I spent most of the year de-constructing and re-constructing - finding mice and rotten stairs, fire places that didn't work and roof decks that were illegal. Chemotherapy paled in comparison to problems with this house. It was a monstrous year. But the songs began to come and I loved recording them myself. I will write more specifically about these songs and this album, but here I'll stop the little bio because everything after this is about these songs and the process.
The tapes began taking shape in the winter of my last year on Central Park West, in New York (1998). The only song that had been written prior to that was 'In Honor Of You (George)', which began as a letter to George Gershwin. I was in the frame of mind at the time that I would give up writing songs.All writers go through periods of this sort. I am not distinguished in this respect. I was brought out of this slump (temporarily at least) by hearing the Gershwin's 'Embraceable You'. The letter I wrote was more directed at George than at Ira Gershwin, because it was in the folds of the musical language that I was brought back to thinking that perhaps I had something to say, because I was passionate about it after all.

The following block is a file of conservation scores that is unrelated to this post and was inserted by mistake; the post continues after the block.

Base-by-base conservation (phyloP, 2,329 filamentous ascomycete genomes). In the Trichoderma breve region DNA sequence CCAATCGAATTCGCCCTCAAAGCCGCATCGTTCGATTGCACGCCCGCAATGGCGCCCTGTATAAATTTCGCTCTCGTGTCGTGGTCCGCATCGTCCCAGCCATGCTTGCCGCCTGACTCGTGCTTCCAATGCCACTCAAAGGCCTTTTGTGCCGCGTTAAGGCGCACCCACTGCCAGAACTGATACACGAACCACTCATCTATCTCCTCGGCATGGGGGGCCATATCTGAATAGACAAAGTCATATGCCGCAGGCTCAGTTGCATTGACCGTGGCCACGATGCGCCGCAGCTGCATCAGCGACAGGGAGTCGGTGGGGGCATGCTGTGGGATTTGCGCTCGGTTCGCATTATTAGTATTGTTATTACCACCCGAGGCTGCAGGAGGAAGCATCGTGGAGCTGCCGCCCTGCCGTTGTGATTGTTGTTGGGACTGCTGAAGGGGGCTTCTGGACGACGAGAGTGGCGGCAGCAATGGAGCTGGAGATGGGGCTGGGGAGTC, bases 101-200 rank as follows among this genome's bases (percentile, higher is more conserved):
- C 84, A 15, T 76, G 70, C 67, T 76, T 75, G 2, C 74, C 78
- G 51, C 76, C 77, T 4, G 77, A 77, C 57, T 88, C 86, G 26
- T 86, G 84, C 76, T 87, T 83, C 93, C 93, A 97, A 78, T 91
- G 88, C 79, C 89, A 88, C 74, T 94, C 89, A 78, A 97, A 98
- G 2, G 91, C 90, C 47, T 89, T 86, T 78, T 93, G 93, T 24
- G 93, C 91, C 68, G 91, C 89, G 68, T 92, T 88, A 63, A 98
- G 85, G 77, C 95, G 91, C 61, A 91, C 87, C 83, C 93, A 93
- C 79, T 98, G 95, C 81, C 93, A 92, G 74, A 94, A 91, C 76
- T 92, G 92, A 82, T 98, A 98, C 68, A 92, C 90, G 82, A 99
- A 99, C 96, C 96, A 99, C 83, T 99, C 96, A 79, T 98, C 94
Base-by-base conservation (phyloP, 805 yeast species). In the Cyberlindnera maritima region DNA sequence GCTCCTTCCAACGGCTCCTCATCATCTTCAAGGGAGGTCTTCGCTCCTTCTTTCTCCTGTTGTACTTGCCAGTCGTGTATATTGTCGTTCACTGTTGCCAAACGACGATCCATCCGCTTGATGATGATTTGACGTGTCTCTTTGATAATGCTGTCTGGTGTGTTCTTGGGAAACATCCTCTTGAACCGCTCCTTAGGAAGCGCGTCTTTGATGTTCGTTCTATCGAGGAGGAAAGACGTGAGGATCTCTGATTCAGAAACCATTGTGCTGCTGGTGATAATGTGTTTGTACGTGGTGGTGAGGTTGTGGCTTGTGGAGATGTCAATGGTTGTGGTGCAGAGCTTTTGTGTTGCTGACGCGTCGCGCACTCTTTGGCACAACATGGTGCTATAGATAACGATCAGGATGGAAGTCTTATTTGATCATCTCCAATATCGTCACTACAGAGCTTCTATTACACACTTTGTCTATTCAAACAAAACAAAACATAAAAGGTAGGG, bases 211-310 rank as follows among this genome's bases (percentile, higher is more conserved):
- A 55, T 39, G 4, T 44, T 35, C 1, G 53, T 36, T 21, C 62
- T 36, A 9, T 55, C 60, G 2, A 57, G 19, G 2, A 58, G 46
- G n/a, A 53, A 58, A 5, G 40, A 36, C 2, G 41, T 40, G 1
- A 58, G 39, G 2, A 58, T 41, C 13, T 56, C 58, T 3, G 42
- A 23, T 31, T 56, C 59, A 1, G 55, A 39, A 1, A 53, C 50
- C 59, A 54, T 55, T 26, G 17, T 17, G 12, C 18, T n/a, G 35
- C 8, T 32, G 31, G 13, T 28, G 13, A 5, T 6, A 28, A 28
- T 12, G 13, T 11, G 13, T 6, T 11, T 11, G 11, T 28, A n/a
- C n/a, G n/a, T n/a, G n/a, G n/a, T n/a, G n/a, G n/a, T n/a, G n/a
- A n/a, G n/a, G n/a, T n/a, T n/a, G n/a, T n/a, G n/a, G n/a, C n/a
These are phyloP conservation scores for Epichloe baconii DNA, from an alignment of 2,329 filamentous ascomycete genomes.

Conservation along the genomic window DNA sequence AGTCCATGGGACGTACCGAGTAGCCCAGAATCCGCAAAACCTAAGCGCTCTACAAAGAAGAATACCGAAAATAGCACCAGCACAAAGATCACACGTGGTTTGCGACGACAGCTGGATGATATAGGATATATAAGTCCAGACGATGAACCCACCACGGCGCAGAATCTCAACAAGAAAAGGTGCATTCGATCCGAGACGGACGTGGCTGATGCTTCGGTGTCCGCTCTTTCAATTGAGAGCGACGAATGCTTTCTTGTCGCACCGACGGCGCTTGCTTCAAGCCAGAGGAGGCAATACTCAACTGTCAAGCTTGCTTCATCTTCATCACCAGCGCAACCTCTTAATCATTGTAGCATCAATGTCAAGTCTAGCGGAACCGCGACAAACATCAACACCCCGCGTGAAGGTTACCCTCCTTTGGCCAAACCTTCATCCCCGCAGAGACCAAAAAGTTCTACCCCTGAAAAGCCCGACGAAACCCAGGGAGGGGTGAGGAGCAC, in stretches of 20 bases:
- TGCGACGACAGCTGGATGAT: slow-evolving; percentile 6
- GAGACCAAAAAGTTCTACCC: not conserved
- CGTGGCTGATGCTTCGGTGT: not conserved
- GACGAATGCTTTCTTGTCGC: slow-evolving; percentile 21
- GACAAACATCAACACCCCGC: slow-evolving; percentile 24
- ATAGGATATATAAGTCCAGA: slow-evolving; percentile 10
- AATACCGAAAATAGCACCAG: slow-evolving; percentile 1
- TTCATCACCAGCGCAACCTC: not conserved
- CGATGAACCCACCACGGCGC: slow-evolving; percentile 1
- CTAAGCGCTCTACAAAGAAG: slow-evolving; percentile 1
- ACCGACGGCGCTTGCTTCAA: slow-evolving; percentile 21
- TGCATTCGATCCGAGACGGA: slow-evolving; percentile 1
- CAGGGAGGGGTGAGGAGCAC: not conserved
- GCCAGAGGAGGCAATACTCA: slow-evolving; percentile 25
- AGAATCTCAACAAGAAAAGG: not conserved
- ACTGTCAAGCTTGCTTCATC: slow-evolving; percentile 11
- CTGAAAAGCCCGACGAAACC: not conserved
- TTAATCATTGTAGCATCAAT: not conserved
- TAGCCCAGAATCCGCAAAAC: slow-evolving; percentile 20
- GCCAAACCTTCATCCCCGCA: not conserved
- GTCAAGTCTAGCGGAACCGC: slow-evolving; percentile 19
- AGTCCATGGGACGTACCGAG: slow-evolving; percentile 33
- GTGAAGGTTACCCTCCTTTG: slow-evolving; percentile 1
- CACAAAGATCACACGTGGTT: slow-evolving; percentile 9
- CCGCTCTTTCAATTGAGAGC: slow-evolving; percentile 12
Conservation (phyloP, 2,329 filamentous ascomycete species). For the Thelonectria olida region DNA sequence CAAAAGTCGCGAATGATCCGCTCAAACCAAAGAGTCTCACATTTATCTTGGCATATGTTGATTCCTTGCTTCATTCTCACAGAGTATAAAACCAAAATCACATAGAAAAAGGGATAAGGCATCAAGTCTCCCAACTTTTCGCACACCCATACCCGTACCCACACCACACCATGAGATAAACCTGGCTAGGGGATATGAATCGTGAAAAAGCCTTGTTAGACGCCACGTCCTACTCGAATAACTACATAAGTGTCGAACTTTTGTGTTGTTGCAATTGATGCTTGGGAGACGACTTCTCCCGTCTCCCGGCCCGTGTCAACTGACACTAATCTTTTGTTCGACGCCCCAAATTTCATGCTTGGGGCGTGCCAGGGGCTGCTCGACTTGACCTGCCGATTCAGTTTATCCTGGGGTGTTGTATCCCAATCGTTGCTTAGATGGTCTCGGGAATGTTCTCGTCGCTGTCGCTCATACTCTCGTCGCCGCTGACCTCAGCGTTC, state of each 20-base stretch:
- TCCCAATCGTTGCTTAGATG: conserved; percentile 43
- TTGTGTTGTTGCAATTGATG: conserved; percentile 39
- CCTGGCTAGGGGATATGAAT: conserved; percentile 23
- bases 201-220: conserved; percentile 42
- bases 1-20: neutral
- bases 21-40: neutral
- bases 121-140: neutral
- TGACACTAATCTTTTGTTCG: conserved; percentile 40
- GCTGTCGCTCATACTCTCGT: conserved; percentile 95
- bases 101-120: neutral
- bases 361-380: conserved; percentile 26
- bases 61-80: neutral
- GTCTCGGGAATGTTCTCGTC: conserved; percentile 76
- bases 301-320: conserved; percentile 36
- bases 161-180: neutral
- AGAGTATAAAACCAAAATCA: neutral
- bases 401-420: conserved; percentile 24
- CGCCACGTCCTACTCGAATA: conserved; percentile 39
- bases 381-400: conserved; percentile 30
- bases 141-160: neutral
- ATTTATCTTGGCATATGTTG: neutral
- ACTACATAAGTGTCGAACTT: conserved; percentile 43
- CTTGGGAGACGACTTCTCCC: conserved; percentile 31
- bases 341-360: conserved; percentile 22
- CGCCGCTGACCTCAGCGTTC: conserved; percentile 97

It may have been that letter, or ultimately the process of writing and arranging the song with Teese Gohl, that got me out of my writer's block snaggle. I'm not exactly sure, as it was complicated by all the vitality and emotional requirements of being a patient during that period (I had been diagnosed with breast cancer in the fall of '97 and was going through chemotherapy at the point I am referring to). When you are challenged with a serious disease, you have to struggle to get to the surface. If you let go, you can drift. I had to latch on to something in myself that was strong. It would be my music.
I set up shop in my living room (a very good name for it) and began composing into an 8-track tape machine. I learned very simple methods of engineering and had two teachers: Bobby Eichorn and Frank Garfi.
Russ Titelman, a friend of mine for years, came over and listened and gave me confidence and pointed me in various useful directions. Russ was going to produce the CD but I moved away from NY to Martha's Vineyard and so our working relationship fell a little bit adrift. He doesn't realize how meaningful his appreciation of what I was doing was - and is.